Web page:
Really? Hardly a scientifcic hypothesis. It sounds rather like wild speculation to me.

    so who is to say in one there was not a God.

    That is what is called “god of-gaps“. Does some alien which someone calls “god”, in a galaxy too distant to even see, have any relevance to Earth, its people or any of the claims of religions? Hardly!

    As for your arrogant claim I have not come to terms with death you have no idea who I am and what I have been through or what I have come to terms with.

    Arrogant? Hardly? I based the view on your own comment that you changed you view in search of comfort and your wish to see loved ones again.

    Prove to me that there is no God. You can’t

    You have already pointed out that you will believe what you want to believe on the basis of what comfort it gives you, rather than on an objective basis of seeking evidence of reality.

    Prove to me there is no Thor, no Afrodite, no Zeus, no Asherah, no Woden, No Ra, no Vishnu, or any of the thousands of other gods. http://en.wikipedia.org/wiki/List_of_deities Their followers, just like you, believed in them as blind-faith, and they can’t all be right.

    You will probably use the usual reply that you can’t prove a negative, who gets to say it’s a negative?

    A call for proving a negative is just a fallacious attempt to shift the burden of proof from those making positive claims (for their gods etc.), on to others who question the absence of evidence for such claims. http://en.wikipedia.org/wiki/Philosophic_burden_of_proof#Proving_a_negative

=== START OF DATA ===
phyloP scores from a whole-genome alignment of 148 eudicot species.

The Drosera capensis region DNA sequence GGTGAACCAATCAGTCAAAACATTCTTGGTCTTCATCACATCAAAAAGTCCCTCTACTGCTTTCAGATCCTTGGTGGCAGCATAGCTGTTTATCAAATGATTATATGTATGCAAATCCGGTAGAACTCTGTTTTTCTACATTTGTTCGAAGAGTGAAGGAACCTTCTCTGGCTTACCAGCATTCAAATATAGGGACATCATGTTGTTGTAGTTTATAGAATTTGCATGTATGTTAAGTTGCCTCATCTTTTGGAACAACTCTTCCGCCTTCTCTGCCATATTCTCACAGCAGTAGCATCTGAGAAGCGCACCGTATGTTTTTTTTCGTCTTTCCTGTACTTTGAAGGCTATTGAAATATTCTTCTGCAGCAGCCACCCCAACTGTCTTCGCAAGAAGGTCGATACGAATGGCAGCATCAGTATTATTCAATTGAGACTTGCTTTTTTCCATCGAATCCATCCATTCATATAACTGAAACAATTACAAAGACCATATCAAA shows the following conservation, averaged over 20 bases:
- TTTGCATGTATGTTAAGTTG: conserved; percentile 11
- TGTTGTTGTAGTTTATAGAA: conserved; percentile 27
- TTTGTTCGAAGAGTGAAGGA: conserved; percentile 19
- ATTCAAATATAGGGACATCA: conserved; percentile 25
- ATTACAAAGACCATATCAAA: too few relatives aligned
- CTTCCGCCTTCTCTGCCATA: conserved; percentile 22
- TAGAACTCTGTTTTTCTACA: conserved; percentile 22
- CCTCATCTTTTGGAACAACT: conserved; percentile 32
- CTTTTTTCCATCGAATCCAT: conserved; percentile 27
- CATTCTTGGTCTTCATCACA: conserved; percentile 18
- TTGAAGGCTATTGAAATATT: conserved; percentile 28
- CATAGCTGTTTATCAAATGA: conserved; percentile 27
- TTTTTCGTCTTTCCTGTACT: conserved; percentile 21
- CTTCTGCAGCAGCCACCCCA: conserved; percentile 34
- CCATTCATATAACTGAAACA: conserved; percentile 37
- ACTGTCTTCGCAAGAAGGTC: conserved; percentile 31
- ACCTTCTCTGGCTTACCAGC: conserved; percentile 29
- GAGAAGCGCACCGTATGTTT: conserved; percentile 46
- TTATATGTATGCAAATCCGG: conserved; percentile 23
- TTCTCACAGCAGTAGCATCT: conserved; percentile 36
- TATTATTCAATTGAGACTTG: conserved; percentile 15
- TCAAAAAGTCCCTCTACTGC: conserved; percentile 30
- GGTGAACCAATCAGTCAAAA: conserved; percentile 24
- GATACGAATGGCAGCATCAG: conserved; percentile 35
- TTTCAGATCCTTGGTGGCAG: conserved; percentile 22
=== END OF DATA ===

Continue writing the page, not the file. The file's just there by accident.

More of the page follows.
You because there is no way to prove it.

    There is no way to PROVE the non-existence of any of the thousands of conflicting versions gods.
    Do you accept all the the Hindu gods, because you can’t prove they don’t exist? http://hindunet.org/god/summary/

    When you and the scientific community can put an indisputable proof in front of the world I will say there is no God

    Which one? . . .and what effect does it have on people and the world. Effects in the material world CAN be proved.

    until then…. Attack the people who use faith to do evil.

    The problem with that is that is that such people (jihadists/ science-deniers etc) usually do “evil” which they call “good”, because some “holy book of dogma or preacher, tells them to believe in it by “faith”.

    I could claim that a scientific Godless universe gives me the right to rape, steal and murder as these have no moral wrong as there is no moral wrong just a life style choices so lock up your daughters buy a gun as the atheists are coming.